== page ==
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In a historic decision, which promises to have major impact on MLS clubs’ finances, on 12th of April 2019 MLS has announced its intention to start complying with FIFA Regulations relating to training compensation and solidarity payments. Consequently, this move means that MLS clubs will now be able to receive the amounts derived from those systems which were set up by FIFA to protect clubs that invest in the development of young players.

Although these systems are in force since 1996, when FIFA introduced them within its Regulations on the Status and Transfer of Players (RSTP) in the aftermath of the world famous Bosman decision, the fact is that MLS never took part of it due to an understanding from the United States Soccer Federation (“USSF”), the MLS Players’Association and the own MLS that the possibility to claim these amounts would lead to a limitation on the opportunities for young players from the MLS to play abroad because a potential interested club in a MLS player’s signing would have to pay an extra compensation to his training club/s, aspect that could refrain its interest.

As consequence, this could result in litigation on anti-trust grounds from various stakeholders opposed to training compensation and solidarity payments. Due to theabove, the USSF reached into an agreement with the MLS Players’ Association and the MLS not to adhere to the RSTP in these particular elements.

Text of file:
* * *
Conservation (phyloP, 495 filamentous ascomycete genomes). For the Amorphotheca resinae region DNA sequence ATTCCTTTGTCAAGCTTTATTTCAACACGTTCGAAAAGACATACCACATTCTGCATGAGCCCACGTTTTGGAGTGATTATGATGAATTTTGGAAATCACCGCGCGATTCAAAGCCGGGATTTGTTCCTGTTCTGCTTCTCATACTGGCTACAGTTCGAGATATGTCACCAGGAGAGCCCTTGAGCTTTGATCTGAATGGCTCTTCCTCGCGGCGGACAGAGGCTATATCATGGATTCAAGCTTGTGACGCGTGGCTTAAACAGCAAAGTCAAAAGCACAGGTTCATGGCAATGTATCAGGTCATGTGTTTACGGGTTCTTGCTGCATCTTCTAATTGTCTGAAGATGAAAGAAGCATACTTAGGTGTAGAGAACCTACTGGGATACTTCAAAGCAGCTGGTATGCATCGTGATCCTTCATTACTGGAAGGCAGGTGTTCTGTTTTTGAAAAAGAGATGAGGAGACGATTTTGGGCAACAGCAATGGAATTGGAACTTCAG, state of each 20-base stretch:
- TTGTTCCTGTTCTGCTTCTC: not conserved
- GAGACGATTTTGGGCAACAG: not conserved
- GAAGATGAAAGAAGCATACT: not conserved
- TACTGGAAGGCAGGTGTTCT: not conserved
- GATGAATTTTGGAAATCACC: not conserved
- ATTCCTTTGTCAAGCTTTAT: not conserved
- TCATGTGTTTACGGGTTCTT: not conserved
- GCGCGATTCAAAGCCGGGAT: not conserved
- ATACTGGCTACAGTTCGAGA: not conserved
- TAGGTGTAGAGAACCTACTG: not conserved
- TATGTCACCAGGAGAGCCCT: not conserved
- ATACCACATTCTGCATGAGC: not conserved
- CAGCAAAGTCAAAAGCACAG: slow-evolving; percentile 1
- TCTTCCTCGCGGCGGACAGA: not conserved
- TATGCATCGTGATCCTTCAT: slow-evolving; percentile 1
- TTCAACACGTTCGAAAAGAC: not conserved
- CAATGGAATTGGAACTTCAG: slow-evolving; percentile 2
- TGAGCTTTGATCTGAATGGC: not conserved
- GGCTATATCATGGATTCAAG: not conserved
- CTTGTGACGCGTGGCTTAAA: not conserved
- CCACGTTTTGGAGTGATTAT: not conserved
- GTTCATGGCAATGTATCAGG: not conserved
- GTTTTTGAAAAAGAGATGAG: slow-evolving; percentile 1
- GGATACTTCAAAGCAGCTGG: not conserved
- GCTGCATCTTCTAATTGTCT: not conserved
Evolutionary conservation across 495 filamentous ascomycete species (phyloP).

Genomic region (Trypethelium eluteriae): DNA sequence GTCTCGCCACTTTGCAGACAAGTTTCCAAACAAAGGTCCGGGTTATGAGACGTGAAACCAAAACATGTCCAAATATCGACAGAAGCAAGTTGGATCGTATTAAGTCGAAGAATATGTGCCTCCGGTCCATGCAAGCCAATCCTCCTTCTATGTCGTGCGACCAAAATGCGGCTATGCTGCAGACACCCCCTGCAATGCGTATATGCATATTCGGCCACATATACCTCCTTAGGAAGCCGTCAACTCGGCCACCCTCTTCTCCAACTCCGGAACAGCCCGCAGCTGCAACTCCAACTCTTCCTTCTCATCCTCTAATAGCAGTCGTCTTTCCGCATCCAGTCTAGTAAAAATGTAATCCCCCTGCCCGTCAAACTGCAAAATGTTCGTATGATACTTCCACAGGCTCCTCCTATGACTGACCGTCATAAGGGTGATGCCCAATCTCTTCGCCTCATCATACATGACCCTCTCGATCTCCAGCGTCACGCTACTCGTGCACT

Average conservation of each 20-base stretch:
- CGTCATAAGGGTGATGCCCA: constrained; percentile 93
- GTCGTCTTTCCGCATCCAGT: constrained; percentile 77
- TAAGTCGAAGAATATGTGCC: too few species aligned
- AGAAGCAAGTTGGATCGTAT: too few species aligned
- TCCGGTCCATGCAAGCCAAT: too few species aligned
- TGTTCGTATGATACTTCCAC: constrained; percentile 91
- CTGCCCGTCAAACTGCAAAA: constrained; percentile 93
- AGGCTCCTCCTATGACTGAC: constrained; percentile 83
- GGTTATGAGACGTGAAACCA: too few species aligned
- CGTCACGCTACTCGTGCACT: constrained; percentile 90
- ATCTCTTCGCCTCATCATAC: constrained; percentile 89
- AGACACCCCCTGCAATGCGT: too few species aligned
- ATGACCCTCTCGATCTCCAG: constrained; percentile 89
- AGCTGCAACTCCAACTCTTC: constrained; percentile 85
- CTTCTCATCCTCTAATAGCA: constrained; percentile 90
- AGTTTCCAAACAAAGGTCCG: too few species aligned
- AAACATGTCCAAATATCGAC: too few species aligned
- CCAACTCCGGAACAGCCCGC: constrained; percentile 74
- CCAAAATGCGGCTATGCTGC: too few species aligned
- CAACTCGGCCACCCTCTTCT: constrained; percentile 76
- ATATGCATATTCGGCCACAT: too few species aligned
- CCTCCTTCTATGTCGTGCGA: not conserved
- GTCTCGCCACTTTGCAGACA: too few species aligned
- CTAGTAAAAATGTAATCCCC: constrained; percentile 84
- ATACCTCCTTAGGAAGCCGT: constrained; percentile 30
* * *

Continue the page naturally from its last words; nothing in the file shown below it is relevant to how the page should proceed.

However, the fact is that MLS clubs have been increasing investments in youth development, and that investment has accelerated over the past few years. Because of this, and given that MLS intend on continuing to grow that investment, they believe that the clubs should be able to recoup the value of that investment if the player decides to sign overseas.1

Even though the reactions were not all positive, and that the USFF and the MLSPlayer’s Association have already expressly opposed to this decision, promising to explore their options to fight against it, the decision is, for now, enforced, meaning MLS clubs which invest on the training of young players will now be able to count with another source of revenue. Naturally, MLS clubs will not only benefit from it but also be obliged to pay compensation to other clubs regarding training and solidarity payments when applicable.

1 According to Todd Durbin, MLS executive vice-president of player relations and competitions.